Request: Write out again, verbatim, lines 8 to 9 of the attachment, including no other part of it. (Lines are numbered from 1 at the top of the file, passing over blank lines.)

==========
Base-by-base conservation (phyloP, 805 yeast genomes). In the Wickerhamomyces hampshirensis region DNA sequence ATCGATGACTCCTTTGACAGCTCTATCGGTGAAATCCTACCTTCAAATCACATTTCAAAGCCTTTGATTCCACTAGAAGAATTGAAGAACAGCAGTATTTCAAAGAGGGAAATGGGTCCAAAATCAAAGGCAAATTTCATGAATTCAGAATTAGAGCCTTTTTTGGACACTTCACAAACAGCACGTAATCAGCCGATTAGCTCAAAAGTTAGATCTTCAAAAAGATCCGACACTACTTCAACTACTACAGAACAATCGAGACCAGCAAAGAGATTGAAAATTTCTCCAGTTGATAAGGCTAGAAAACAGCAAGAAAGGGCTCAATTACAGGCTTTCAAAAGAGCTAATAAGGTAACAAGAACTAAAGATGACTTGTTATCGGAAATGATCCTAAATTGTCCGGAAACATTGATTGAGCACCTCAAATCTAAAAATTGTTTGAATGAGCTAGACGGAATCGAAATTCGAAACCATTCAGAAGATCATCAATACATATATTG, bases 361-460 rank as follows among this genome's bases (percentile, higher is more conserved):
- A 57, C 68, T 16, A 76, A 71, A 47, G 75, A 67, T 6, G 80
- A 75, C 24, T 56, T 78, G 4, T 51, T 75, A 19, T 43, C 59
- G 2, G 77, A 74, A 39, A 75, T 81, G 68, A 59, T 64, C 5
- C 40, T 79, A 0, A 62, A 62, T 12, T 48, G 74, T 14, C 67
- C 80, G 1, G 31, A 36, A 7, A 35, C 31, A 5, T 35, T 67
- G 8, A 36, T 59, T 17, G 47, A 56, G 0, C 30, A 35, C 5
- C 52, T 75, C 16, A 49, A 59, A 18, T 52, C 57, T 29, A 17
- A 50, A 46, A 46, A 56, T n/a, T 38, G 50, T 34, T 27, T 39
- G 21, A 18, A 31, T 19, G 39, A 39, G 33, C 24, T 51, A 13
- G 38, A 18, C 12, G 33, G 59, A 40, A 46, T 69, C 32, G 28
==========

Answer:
- C 52, T 75, C 16, A 49, A 59, A 18, T 52, C 57, T 29, A 17
- A 50, A 46, A 46, A 56, T n/a, T 38, G 50, T 34, T 27, T 39